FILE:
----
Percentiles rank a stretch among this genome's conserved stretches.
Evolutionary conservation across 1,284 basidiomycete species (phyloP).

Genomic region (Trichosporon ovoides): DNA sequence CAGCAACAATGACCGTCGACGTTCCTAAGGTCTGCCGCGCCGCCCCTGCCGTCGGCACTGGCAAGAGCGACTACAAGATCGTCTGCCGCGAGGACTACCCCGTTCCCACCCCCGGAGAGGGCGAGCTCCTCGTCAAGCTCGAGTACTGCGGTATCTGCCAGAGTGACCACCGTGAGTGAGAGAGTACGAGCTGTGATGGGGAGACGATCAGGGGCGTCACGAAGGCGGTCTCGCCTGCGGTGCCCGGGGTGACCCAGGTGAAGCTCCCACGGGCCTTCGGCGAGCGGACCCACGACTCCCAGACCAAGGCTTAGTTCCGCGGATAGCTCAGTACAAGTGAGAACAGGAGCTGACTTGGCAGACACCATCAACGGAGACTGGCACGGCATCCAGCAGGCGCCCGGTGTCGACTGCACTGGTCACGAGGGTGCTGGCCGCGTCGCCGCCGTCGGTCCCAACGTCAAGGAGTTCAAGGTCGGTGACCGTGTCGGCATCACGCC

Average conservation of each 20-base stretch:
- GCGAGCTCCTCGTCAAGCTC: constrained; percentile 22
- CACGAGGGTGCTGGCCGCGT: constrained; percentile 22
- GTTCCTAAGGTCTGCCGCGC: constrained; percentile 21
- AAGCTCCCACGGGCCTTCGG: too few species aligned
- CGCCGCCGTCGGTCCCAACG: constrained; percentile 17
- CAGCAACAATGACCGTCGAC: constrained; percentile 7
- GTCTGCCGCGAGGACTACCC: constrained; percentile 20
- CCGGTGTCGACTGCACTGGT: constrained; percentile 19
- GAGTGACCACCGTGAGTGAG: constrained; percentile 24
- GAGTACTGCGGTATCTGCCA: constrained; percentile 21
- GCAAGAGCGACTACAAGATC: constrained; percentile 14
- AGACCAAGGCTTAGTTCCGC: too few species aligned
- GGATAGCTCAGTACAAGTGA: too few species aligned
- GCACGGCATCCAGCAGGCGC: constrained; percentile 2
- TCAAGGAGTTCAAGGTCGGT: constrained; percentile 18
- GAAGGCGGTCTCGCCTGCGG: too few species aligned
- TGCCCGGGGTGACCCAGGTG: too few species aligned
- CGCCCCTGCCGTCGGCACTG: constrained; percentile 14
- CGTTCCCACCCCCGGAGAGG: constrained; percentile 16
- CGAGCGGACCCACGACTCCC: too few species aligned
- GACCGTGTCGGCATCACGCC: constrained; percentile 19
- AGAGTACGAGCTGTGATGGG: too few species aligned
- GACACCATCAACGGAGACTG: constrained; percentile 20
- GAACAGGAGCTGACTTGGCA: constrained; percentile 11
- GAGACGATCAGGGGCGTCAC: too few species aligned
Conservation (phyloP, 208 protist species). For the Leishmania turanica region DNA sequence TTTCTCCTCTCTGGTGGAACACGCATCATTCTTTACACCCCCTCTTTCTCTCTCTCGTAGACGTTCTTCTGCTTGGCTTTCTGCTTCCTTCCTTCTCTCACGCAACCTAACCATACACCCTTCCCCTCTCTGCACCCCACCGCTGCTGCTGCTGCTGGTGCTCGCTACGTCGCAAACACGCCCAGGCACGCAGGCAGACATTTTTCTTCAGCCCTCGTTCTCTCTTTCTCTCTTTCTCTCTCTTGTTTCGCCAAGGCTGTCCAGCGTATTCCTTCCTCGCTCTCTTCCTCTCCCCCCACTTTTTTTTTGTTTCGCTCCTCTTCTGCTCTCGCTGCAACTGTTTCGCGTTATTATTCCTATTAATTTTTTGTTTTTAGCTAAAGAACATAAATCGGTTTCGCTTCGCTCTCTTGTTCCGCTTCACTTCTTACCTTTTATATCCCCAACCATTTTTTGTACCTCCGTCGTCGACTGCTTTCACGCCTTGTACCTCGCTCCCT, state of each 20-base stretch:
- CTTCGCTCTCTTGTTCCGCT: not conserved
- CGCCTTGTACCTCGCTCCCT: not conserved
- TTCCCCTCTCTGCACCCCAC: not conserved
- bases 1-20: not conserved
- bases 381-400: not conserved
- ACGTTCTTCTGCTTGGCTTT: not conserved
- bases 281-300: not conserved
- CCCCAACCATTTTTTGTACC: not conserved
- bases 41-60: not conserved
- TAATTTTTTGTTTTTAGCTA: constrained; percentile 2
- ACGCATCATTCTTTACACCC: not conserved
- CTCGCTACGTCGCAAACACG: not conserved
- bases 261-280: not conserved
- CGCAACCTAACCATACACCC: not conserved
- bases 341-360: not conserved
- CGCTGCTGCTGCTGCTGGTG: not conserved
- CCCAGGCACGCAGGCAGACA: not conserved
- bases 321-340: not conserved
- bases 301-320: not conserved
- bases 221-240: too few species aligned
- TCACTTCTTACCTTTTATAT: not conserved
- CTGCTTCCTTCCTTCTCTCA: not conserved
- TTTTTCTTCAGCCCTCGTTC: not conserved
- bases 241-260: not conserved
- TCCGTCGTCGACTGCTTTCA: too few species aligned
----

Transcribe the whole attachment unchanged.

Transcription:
Percentiles rank a stretch among this genome's conserved stretches.
Evolutionary conservation across 1,284 basidiomycete species (phyloP).

Genomic region (Trichosporon ovoides): DNA sequence CAGCAACAATGACCGTCGACGTTCCTAAGGTCTGCCGCGCCGCCCCTGCCGTCGGCACTGGCAAGAGCGACTACAAGATCGTCTGCCGCGAGGACTACCCCGTTCCCACCCCCGGAGAGGGCGAGCTCCTCGTCAAGCTCGAGTACTGCGGTATCTGCCAGAGTGACCACCGTGAGTGAGAGAGTACGAGCTGTGATGGGGAGACGATCAGGGGCGTCACGAAGGCGGTCTCGCCTGCGGTGCCCGGGGTGACCCAGGTGAAGCTCCCACGGGCCTTCGGCGAGCGGACCCACGACTCCCAGACCAAGGCTTAGTTCCGCGGATAGCTCAGTACAAGTGAGAACAGGAGCTGACTTGGCAGACACCATCAACGGAGACTGGCACGGCATCCAGCAGGCGCCCGGTGTCGACTGCACTGGTCACGAGGGTGCTGGCCGCGTCGCCGCCGTCGGTCCCAACGTCAAGGAGTTCAAGGTCGGTGACCGTGTCGGCATCACGCC

Average conservation of each 20-base stretch:
- GCGAGCTCCTCGTCAAGCTC: constrained; percentile 22
- CACGAGGGTGCTGGCCGCGT: constrained; percentile 22
- GTTCCTAAGGTCTGCCGCGC: constrained; percentile 21
- AAGCTCCCACGGGCCTTCGG: too few species aligned
- CGCCGCCGTCGGTCCCAACG: constrained; percentile 17
- CAGCAACAATGACCGTCGAC: constrained; percentile 7
- GTCTGCCGCGAGGACTACCC: constrained; percentile 20
- CCGGTGTCGACTGCACTGGT: constrained; percentile 19
- GAGTGACCACCGTGAGTGAG: constrained; percentile 24
- GAGTACTGCGGTATCTGCCA: constrained; percentile 21
- GCAAGAGCGACTACAAGATC: constrained; percentile 14
- AGACCAAGGCTTAGTTCCGC: too few species aligned
- GGATAGCTCAGTACAAGTGA: too few species aligned
- GCACGGCATCCAGCAGGCGC: constrained; percentile 2
- TCAAGGAGTTCAAGGTCGGT: constrained; percentile 18
- GAAGGCGGTCTCGCCTGCGG: too few species aligned
- TGCCCGGGGTGACCCAGGTG: too few species aligned
- CGCCCCTGCCGTCGGCACTG: constrained; percentile 14
- CGTTCCCACCCCCGGAGAGG: constrained; percentile 16
- CGAGCGGACCCACGACTCCC: too few species aligned
- GACCGTGTCGGCATCACGCC: constrained; percentile 19
- AGAGTACGAGCTGTGATGGG: too few species aligned
- GACACCATCAACGGAGACTG: constrained; percentile 20
- GAACAGGAGCTGACTTGGCA: constrained; percentile 11
- GAGACGATCAGGGGCGTCAC: too few species aligned
Conservation (phyloP, 208 protist species). For the Leishmania turanica region DNA sequence TTTCTCCTCTCTGGTGGAACACGCATCATTCTTTACACCCCCTCTTTCTCTCTCTCGTAGACGTTCTTCTGCTTGGCTTTCTGCTTCCTTCCTTCTCTCACGCAACCTAACCATACACCCTTCCCCTCTCTGCACCCCACCGCTGCTGCTGCTGCTGGTGCTCGCTACGTCGCAAACACGCCCAGGCACGCAGGCAGACATTTTTCTTCAGCCCTCGTTCTCTCTTTCTCTCTTTCTCTCTCTTGTTTCGCCAAGGCTGTCCAGCGTATTCCTTCCTCGCTCTCTTCCTCTCCCCCCACTTTTTTTTTGTTTCGCTCCTCTTCTGCTCTCGCTGCAACTGTTTCGCGTTATTATTCCTATTAATTTTTTGTTTTTAGCTAAAGAACATAAATCGGTTTCGCTTCGCTCTCTTGTTCCGCTTCACTTCTTACCTTTTATATCCCCAACCATTTTTTGTACCTCCGTCGTCGACTGCTTTCACGCCTTGTACCTCGCTCCCT, state of each 20-base stretch:
- CTTCGCTCTCTTGTTCCGCT: not conserved
- CGCCTTGTACCTCGCTCCCT: not conserved
- TTCCCCTCTCTGCACCCCAC: not conserved
- bases 1-20: not conserved
- bases 381-400: not conserved
- ACGTTCTTCTGCTTGGCTTT: not conserved
- bases 281-300: not conserved
- CCCCAACCATTTTTTGTACC: not conserved
- bases 41-60: not conserved
- TAATTTTTTGTTTTTAGCTA: constrained; percentile 2
- ACGCATCATTCTTTACACCC: not conserved
- CTCGCTACGTCGCAAACACG: not conserved
- bases 261-280: not conserved
- CGCAACCTAACCATACACCC: not conserved
- bases 341-360: not conserved
- CGCTGCTGCTGCTGCTGGTG: not conserved
- CCCAGGCACGCAGGCAGACA: not conserved
- bases 321-340: not conserved
- bases 301-320: not conserved
- bases 221-240: too few species aligned
- TCACTTCTTACCTTTTATAT: not conserved
- CTGCTTCCTTCCTTCTCTCA: not conserved
- TTTTTCTTCAGCCCTCGTTC: not conserved
- bases 241-260: not conserved
- TCCGTCGTCGACTGCTTTCA: too few species aligned